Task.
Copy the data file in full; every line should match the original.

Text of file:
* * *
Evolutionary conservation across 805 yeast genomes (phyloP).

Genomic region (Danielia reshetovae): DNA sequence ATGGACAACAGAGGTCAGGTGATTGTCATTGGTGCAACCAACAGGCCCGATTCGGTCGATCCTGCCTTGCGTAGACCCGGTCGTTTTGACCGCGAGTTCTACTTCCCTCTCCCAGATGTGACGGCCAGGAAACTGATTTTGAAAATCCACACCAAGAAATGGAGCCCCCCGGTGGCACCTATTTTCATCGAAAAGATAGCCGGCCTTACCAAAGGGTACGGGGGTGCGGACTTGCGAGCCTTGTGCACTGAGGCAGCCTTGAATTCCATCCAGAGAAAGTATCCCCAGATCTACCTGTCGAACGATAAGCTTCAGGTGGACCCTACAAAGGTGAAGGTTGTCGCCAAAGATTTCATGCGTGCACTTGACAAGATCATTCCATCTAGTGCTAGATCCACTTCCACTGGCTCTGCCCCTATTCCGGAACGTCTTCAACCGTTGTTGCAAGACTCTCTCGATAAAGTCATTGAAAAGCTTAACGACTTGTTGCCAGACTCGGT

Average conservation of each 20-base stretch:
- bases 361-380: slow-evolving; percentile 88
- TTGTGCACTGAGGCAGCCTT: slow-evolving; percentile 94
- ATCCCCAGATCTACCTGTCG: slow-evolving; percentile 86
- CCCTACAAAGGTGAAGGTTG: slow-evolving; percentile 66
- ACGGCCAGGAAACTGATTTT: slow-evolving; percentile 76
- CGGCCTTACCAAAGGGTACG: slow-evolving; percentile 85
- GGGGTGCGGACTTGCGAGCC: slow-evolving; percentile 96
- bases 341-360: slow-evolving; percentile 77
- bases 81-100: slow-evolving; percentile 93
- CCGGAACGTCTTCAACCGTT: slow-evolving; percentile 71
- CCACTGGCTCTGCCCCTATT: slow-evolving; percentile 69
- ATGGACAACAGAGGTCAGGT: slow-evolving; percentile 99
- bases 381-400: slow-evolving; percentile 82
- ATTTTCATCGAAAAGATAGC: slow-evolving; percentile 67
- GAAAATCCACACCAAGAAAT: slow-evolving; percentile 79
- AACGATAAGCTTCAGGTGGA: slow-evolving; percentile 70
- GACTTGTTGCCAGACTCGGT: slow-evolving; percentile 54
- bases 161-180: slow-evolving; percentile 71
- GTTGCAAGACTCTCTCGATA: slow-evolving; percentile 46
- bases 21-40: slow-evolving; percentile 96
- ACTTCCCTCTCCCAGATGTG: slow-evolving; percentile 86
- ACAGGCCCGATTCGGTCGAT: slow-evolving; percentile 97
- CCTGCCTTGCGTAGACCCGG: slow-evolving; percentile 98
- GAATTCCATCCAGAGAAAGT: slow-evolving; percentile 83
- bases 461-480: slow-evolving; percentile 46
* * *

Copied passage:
Evolutionary conservation across 805 yeast genomes (phyloP).

Genomic region (Danielia reshetovae): DNA sequence ATGGACAACAGAGGTCAGGTGATTGTCATTGGTGCAACCAACAGGCCCGATTCGGTCGATCCTGCCTTGCGTAGACCCGGTCGTTTTGACCGCGAGTTCTACTTCCCTCTCCCAGATGTGACGGCCAGGAAACTGATTTTGAAAATCCACACCAAGAAATGGAGCCCCCCGGTGGCACCTATTTTCATCGAAAAGATAGCCGGCCTTACCAAAGGGTACGGGGGTGCGGACTTGCGAGCCTTGTGCACTGAGGCAGCCTTGAATTCCATCCAGAGAAAGTATCCCCAGATCTACCTGTCGAACGATAAGCTTCAGGTGGACCCTACAAAGGTGAAGGTTGTCGCCAAAGATTTCATGCGTGCACTTGACAAGATCATTCCATCTAGTGCTAGATCCACTTCCACTGGCTCTGCCCCTATTCCGGAACGTCTTCAACCGTTGTTGCAAGACTCTCTCGATAAAGTCATTGAAAAGCTTAACGACTTGTTGCCAGACTCGGT

Average conservation of each 20-base stretch:
- bases 361-380: slow-evolving; percentile 88
- TTGTGCACTGAGGCAGCCTT: slow-evolving; percentile 94
- ATCCCCAGATCTACCTGTCG: slow-evolving; percentile 86
- CCCTACAAAGGTGAAGGTTG: slow-evolving; percentile 66
- ACGGCCAGGAAACTGATTTT: slow-evolving; percentile 76
- CGGCCTTACCAAAGGGTACG: slow-evolving; percentile 85
- GGGGTGCGGACTTGCGAGCC: slow-evolving; percentile 96
- bases 341-360: slow-evolving; percentile 77
- bases 81-100: slow-evolving; percentile 93
- CCGGAACGTCTTCAACCGTT: slow-evolving; percentile 71
- CCACTGGCTCTGCCCCTATT: slow-evolving; percentile 69
- ATGGACAACAGAGGTCAGGT: slow-evolving; percentile 99
- bases 381-400: slow-evolving; percentile 82
- ATTTTCATCGAAAAGATAGC: slow-evolving; percentile 67
- GAAAATCCACACCAAGAAAT: slow-evolving; percentile 79
- AACGATAAGCTTCAGGTGGA: slow-evolving; percentile 70
- GACTTGTTGCCAGACTCGGT: slow-evolving; percentile 54
- bases 161-180: slow-evolving; percentile 71
- GTTGCAAGACTCTCTCGATA: slow-evolving; percentile 46
- bases 21-40: slow-evolving; percentile 96
- ACTTCCCTCTCCCAGATGTG: slow-evolving; percentile 86
- ACAGGCCCGATTCGGTCGAT: slow-evolving; percentile 97
- CCTGCCTTGCGTAGACCCGG: slow-evolving; percentile 98
- GAATTCCATCCAGAGAAAGT: slow-evolving; percentile 83
- bases 461-480: slow-evolving; percentile 46